I’d say my musical leaning during my high school and college years consisted of whatever was on the radio or a cover band at a party. I did see the occasional live act: Vanilla Ice, Sister Hazel, Afroman a few times. Even after I graduated and moved back to Birmingham I didn’t seek out new music. I was in my Led Zeppelin phase any way and no one could compare.
Then I met my wife and everything changed.
She listens to a lot of different stuff or at least different to me. I think her iPod playlists had music from more than just 1960/70’s Rock and mid 90-00’s Alternative. She listened to bands I had never heard of, styles I didn’t normally listen too, and lots and lots of show tunes. We still weren’t going to many, if any, live acts, but we were talking more about music and I was definitely listening to new stuff.
Then she graduated and we moved to Atlanta.
There is no shortage of things to do in Atlanta. Between the pro/college sporting events, beer festivals, hiking trails, and concerts, we had to pick between a few things we wanted to do since we couldn’t afford them all. We almost always picked concerts. We were seeing bands in venues of all shapes and sizes. We began going to some of the festivals in Atlanta too, something Birmingham lacked once City Stages disappeared.
We never forgot about Birmingham though, especially my wife. She has listened to BMR, Birmingham Mountain Radio, since it’s inception. I finally figured out where she heard all the new music. It was like a secret music club that she let me into. So we listened online to BMR at work, at home, on the road, and then on the radio when we would visit Birmingham again. It got to the point where it was either NPR or BMR in Atlanta for us.
As we continued to enjoy BMR, that’s when concert attendance really took off. We realized how many smaller bands were coming to Atlanta and playing at intimate venues. We had mostly seen shows at large amphitheaters, not standing room only type spaces. As we developed a greater awareness for the lesser known bands, our venue size decreased and out concert enjoyment increased. The confetti cannon at OKGO might be the highlight of my wife’s life. Hearing St. Paul play Tom Waits’ “Make it Rain” to close out a show might be the highlight of mine. I’d bet the crowd that night peaked at 20. We were really loving the music scene in Atlanta.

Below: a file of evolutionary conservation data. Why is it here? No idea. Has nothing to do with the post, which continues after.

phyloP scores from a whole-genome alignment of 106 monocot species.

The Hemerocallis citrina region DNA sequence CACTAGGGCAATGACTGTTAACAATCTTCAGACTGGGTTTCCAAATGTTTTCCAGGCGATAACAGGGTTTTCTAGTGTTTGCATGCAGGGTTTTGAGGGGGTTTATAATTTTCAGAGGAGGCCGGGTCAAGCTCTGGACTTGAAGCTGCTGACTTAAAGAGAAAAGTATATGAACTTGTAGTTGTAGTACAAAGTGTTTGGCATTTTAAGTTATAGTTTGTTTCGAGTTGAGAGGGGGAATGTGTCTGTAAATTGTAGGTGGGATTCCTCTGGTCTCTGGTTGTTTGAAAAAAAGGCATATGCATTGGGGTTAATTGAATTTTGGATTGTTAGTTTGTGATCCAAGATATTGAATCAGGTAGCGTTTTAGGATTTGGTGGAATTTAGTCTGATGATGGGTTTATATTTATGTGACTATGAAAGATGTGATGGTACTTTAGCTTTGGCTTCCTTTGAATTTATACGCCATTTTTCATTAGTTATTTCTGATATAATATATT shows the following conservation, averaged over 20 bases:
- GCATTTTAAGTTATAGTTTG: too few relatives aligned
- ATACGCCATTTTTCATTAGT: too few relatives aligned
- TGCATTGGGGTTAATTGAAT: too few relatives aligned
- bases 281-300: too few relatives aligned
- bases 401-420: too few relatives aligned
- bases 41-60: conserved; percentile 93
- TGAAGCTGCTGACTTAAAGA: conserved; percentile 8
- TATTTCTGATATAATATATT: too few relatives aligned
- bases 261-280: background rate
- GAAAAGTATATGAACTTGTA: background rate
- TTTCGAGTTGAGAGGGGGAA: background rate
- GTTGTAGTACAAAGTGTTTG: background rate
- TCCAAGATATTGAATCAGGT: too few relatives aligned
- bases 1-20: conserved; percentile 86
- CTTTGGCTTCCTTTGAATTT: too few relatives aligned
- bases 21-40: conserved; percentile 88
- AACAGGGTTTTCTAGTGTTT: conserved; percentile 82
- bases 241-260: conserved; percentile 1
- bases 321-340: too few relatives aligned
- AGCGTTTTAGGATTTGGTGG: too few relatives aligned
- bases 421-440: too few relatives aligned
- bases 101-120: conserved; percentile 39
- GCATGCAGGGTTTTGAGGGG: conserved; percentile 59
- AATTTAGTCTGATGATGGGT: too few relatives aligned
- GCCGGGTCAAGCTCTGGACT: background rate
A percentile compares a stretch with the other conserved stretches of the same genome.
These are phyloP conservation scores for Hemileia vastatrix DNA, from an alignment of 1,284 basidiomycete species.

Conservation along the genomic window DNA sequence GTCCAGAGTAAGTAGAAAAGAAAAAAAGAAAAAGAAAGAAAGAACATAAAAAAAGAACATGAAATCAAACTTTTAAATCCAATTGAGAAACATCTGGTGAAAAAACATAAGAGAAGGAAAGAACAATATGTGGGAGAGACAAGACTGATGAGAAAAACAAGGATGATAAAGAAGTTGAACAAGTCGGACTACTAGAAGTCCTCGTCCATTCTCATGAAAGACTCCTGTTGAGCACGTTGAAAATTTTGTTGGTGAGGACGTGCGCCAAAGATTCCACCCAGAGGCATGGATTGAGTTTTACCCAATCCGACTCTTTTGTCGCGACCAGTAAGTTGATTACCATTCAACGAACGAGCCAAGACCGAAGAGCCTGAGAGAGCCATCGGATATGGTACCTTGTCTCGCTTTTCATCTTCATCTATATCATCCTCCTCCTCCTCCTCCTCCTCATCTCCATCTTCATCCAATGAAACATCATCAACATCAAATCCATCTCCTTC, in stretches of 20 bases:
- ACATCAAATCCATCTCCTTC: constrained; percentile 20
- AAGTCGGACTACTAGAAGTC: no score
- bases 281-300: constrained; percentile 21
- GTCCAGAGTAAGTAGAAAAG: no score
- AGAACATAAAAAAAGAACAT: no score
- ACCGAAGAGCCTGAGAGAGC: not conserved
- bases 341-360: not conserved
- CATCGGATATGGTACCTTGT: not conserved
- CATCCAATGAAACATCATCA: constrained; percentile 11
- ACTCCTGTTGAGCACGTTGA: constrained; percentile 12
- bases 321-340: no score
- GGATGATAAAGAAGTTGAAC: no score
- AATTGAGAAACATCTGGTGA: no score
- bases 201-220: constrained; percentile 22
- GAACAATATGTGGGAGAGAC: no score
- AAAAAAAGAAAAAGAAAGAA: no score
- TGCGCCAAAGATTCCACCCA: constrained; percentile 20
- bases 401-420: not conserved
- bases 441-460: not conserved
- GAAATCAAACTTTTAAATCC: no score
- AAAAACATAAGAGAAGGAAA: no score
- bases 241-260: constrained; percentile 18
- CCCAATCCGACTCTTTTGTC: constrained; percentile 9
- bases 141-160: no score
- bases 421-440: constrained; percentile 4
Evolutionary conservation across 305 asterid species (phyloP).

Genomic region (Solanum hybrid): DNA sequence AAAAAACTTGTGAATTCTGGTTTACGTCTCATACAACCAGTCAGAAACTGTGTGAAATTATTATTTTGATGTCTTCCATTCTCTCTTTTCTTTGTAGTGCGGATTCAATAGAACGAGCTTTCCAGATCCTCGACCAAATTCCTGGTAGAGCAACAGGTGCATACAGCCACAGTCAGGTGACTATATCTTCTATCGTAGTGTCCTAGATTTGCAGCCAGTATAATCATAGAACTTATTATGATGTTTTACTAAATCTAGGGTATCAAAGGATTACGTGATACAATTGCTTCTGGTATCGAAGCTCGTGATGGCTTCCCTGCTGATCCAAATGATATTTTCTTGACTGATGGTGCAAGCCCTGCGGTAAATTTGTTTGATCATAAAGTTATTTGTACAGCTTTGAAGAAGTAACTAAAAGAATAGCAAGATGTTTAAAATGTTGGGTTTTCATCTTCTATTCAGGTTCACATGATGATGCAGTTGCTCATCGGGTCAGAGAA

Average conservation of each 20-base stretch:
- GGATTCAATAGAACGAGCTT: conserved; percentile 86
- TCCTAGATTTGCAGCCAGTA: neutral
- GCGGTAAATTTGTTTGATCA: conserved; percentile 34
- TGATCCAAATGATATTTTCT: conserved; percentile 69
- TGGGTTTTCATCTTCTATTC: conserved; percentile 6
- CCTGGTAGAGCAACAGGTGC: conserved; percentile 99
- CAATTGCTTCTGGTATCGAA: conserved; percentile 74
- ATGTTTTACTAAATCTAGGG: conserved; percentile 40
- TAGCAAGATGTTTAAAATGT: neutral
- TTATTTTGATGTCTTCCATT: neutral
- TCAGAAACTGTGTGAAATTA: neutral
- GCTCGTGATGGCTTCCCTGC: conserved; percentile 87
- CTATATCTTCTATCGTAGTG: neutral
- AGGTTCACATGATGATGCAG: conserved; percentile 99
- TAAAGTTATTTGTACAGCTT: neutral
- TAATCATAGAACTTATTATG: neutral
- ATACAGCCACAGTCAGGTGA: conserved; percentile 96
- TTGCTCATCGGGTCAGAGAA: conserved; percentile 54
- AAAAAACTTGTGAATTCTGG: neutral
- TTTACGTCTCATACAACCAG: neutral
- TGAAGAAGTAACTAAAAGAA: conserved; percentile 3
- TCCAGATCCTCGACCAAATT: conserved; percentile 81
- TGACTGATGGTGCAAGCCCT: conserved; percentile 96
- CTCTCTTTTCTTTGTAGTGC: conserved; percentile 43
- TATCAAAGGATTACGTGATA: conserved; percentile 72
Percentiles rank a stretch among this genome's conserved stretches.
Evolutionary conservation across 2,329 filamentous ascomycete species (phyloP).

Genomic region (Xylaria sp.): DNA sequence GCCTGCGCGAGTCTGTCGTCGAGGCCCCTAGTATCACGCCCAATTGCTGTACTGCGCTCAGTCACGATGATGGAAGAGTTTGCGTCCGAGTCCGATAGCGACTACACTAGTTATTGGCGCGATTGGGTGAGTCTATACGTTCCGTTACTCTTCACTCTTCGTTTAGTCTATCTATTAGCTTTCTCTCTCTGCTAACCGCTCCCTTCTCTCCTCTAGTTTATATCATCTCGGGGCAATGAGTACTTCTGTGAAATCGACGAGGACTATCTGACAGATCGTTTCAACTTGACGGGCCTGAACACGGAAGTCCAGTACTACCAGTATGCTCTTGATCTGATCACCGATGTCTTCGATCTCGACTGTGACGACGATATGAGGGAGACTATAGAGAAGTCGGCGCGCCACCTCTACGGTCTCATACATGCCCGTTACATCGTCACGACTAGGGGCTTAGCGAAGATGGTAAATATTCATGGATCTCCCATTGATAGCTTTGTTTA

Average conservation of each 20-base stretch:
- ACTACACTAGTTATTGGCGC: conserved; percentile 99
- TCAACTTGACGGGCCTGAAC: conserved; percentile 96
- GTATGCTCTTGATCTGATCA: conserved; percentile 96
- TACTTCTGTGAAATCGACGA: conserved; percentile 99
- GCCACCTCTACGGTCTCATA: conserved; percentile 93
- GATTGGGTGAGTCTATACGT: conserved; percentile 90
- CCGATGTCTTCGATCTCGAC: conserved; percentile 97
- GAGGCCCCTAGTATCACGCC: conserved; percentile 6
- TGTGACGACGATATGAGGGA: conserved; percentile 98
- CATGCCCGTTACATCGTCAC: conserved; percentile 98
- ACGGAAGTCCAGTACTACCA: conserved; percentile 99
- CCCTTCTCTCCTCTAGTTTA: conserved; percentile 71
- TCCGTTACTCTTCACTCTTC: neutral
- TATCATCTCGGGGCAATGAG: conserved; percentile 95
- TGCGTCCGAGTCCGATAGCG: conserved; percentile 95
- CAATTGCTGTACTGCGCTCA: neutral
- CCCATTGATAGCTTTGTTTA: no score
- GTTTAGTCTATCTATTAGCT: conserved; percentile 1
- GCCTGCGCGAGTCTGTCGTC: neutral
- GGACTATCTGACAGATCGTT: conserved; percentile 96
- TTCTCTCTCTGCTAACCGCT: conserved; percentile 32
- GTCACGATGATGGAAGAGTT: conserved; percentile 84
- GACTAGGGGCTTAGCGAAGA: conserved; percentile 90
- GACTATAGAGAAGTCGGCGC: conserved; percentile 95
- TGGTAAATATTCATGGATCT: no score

Then we realized some of these acts didn’t stop in Atlanta at all. For some reason, some bands skipped Atlanta altogether. Instead, they would play a show in Birmingham and then bypass Atlanta for Ashville or Nashville or another ‘ville. We couldn’t believe a band would willfully skip Atlanta, but they did.
Our only option was to start driving over to Birmingham to catch these shows. It’s a long drive back to Atlanta at 1 AM, but after hearing Dawes and Alabama Shakes rock Sloss, the drive feels a little shorter. We managed to catch Dispatch there too on a weeknight and then saw Houndmouth at Saturn on another weeknight before heading back to Atlanta to work the next day. It was always worth the drive, knowing we got to hear our new favorite bands. I suppose there was a little gloating from us too, since Atliens never seem to visit Birmingham, but Birmingham people often visit Atlanta.
When my wife and I moved back to Birmingham to start Red Clay Tours, one of the first things we did was catch a show and then another. It’s great to be back in a town that loves music and allows us the opportunity to see incredible acts in more cozy venues. We saw our first concert at the Alabama Theater and Iron City. The Birmingham of today does not lack for music venues. Maybe the Birmingham of 6-7 years ago didn’t either, but we just didn’t know.
We’ve got tickets to see Shakey Graves at Avondale soon, checking off yet another great music venue in the city. I think we might even pluck the courage to try Secret Stages, though I don’t know if I’m hip enough for that festival. This weekend will be our first time at Slossfest too. We can’t wait to see Nathaniel Rateliffe and of course the Shakes. Its been a couple of years since we’ve seen them, but they are amazing and from Alabama, which doesn’t hurt.
I think I’ve come along way since my first couple of concerts in Birmingham, Ludacris at City Stages and Hootie and the Blowfish at the Crawfish Boil. Ludacris is now an actor, Hootie is now a country music star, and both events are now long gone. Here’s hoping Slossfest and the the other music venue’s in town stick around for a while longer.